dividing the rate of the effect in the exposed group by the rate in the unexposed group. An RR greater than 1 suggests a positive association between an exposure and an outcome, and a value less than 1 suggests a protective association. The farther the RR is from 1.0 (in either direction), the stronger the association.
One major advantage of a cohort study is the ability of the investigator to define the exposure classification of subjects at the beginning of the study. Because participants are followed over time, it avoids problems with the temporal sequence between an exposure and an outcome; that is, it avoids the problem of effect–cause associations. Classification of exposure in prospective cohort studies is not influenced by the presence of a health effect, because the health effect has yet to occur, and this reduces an important source of potential bias known as misclassification bias (see later discussion). The disadvantages of cohort studies are the high costs associated with the use of a large study population, the long periods needed for followup (especially if the effect is rare), attrition of study subjects, and delay in obtaining results.
A prospective cohort study selects subjects on the basis of exposure (or lack of it) and follows the cohort to some date to determine whether and at what rate the outcome develops. A retrospective (or historical) cohort study differs from a prospective study temporally in that the investigator traces back in time to classify past exposures in the cohort and then tracks the cohort forward to the present to ascertain the rate of the outcome. The investigator often focuses on mortality from the outcome because of the relative ease of determining vital status of people and the availability of death certificates to determine the cause of death.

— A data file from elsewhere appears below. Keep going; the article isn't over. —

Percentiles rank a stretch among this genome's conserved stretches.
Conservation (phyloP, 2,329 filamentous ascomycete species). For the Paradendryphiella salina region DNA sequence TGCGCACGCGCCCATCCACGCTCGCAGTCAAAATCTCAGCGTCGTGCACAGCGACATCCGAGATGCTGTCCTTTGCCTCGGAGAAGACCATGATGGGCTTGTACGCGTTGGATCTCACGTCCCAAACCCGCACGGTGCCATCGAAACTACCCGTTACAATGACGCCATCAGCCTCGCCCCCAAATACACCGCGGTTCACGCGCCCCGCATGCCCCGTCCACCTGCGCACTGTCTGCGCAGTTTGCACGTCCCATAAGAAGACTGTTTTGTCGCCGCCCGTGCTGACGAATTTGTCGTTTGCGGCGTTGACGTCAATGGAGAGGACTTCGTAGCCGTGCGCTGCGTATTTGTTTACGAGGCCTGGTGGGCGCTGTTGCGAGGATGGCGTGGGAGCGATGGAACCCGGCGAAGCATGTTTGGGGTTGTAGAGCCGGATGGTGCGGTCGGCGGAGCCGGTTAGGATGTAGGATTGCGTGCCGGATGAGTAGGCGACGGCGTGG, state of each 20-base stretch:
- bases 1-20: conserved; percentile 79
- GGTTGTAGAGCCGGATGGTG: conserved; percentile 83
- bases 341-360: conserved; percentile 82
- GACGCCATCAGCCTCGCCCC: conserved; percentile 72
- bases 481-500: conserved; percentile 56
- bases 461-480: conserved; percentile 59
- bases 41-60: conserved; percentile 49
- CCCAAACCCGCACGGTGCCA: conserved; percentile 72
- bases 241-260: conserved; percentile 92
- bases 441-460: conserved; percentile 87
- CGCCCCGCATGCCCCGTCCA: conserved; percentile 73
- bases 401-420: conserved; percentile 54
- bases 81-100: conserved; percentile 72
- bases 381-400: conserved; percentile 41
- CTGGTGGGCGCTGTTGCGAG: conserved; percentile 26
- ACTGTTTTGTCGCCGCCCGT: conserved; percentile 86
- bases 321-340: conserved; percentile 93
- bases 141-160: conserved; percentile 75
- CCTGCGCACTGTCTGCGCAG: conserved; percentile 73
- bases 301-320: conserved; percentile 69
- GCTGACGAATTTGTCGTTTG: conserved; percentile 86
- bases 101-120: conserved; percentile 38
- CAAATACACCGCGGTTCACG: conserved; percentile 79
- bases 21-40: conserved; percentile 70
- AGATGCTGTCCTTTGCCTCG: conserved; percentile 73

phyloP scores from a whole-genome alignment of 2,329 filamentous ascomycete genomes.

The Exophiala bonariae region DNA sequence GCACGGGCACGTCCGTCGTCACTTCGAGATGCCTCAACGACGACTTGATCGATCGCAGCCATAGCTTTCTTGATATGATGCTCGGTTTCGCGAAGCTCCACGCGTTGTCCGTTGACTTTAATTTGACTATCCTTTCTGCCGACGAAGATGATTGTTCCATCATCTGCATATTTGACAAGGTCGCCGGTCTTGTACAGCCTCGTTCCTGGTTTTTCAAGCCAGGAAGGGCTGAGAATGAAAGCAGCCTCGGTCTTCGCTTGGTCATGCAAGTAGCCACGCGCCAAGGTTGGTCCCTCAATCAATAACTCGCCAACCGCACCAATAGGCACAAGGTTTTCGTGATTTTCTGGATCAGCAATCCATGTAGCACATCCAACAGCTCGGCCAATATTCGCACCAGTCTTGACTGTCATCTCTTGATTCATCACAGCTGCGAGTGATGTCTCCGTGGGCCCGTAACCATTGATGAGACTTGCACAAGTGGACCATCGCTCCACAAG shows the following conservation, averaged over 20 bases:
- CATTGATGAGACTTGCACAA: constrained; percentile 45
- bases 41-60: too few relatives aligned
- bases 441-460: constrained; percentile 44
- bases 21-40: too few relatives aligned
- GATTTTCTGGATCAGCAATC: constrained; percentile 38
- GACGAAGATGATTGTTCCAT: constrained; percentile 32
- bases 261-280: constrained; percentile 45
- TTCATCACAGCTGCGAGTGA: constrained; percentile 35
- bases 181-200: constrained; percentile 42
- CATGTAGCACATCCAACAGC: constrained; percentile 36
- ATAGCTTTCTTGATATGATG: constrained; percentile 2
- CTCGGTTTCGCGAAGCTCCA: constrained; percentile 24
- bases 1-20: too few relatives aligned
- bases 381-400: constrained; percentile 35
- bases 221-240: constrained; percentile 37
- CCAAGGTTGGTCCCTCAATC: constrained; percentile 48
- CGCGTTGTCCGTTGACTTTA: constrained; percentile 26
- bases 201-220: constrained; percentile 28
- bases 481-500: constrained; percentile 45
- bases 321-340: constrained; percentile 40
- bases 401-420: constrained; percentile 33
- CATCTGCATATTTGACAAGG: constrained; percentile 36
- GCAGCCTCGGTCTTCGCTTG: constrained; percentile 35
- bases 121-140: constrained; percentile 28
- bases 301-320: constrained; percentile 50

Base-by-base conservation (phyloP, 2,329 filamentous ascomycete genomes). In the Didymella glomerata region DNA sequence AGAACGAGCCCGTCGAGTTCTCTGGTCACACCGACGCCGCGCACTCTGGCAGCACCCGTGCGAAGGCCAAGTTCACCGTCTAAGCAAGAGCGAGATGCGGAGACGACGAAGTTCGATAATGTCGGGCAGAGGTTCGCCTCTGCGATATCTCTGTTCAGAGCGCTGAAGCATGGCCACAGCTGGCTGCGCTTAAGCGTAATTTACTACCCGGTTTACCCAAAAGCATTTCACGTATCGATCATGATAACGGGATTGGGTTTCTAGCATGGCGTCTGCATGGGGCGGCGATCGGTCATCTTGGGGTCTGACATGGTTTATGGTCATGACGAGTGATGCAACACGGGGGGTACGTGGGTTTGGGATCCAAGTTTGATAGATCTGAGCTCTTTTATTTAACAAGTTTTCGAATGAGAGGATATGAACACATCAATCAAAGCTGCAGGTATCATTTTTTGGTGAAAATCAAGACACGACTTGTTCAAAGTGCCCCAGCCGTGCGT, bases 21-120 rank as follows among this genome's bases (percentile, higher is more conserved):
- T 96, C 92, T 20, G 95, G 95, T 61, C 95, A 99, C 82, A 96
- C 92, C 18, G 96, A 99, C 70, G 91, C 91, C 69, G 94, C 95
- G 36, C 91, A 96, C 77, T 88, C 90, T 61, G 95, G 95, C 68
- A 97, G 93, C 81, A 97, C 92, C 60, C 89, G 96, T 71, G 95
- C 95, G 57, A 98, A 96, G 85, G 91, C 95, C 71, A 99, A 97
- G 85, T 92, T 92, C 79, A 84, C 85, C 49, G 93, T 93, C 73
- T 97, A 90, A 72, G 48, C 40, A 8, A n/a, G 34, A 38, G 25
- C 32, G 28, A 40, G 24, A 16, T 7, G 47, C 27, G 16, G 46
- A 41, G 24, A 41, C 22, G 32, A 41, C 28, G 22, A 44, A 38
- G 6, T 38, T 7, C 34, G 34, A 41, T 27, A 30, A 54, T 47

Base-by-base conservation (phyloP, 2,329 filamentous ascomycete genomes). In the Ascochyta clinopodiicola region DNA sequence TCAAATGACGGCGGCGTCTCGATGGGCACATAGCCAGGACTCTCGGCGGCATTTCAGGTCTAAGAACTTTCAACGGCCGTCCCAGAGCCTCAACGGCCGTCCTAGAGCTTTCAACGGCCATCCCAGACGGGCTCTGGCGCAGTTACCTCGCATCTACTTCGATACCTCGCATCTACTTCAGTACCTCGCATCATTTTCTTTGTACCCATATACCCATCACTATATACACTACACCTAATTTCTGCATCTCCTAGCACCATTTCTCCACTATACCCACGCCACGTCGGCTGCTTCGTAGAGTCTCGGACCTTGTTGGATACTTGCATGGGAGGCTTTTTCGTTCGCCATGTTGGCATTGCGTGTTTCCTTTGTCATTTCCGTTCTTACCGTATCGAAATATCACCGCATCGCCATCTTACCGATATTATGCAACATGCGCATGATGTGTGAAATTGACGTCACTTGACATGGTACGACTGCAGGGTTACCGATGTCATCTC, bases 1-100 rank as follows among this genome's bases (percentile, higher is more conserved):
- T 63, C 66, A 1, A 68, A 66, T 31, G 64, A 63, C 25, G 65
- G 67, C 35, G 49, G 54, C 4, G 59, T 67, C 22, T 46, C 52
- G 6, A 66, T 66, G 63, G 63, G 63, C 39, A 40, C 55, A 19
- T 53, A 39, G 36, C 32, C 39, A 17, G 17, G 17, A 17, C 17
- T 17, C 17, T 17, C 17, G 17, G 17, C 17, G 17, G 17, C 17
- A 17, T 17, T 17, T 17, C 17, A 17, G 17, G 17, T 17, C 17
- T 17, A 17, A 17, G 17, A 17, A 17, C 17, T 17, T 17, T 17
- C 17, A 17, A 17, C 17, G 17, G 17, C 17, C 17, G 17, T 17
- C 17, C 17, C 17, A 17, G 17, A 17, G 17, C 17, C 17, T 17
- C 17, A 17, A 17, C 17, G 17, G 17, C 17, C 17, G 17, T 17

For comparison purposes, some cohort studies use mortality or morbidity rates in the general population because it might be difficult to identify a suitable group of unexposed people, especially if the outcome is rare. An example of this is the standardized mortality ratio (SMR), which is the ratio of the observed number of deaths in a cohort (from a specific cause, such as TBI) to the expected number of deaths in a reference population. An SMR greater than 1.0 generally suggests an increased risk of death in the exposed group. Such measures can also be used to examine morbidity, such as cancer.
The major problem in comparing rates in the general population with rates in military cohorts is the “healthy-warrior effect.” That effect arises when a military population experiences a lower mortality or morbidity rate than the general population, which consists of a mixture of healthy and unhealthy people. Inasmuch as military personnel must meet physical-health criteria when they enter the military and while they are on active duty, the group’s health status is usually better than that of the general population of the same age and sex. Since military personnel are at overall lower risk of adverse health outcomes compared to the general population, any excess risk associated with an exposure they experience must be large enough to overcome their inherent advantage in order to be detectable by such methods as SMR.
In a case–control study, subjects (cases) are selected on the basis of having the outcome of interest; controls are selected on the basis of not having the outcome of interest. Investigators seek information on specific exposures. Cases and controls can be matched or not in the selection process with regard to such characteristics as age, sex, and socioeconomic status to suppress the influence of confounding variables in any observed differences. The odds of exposure to the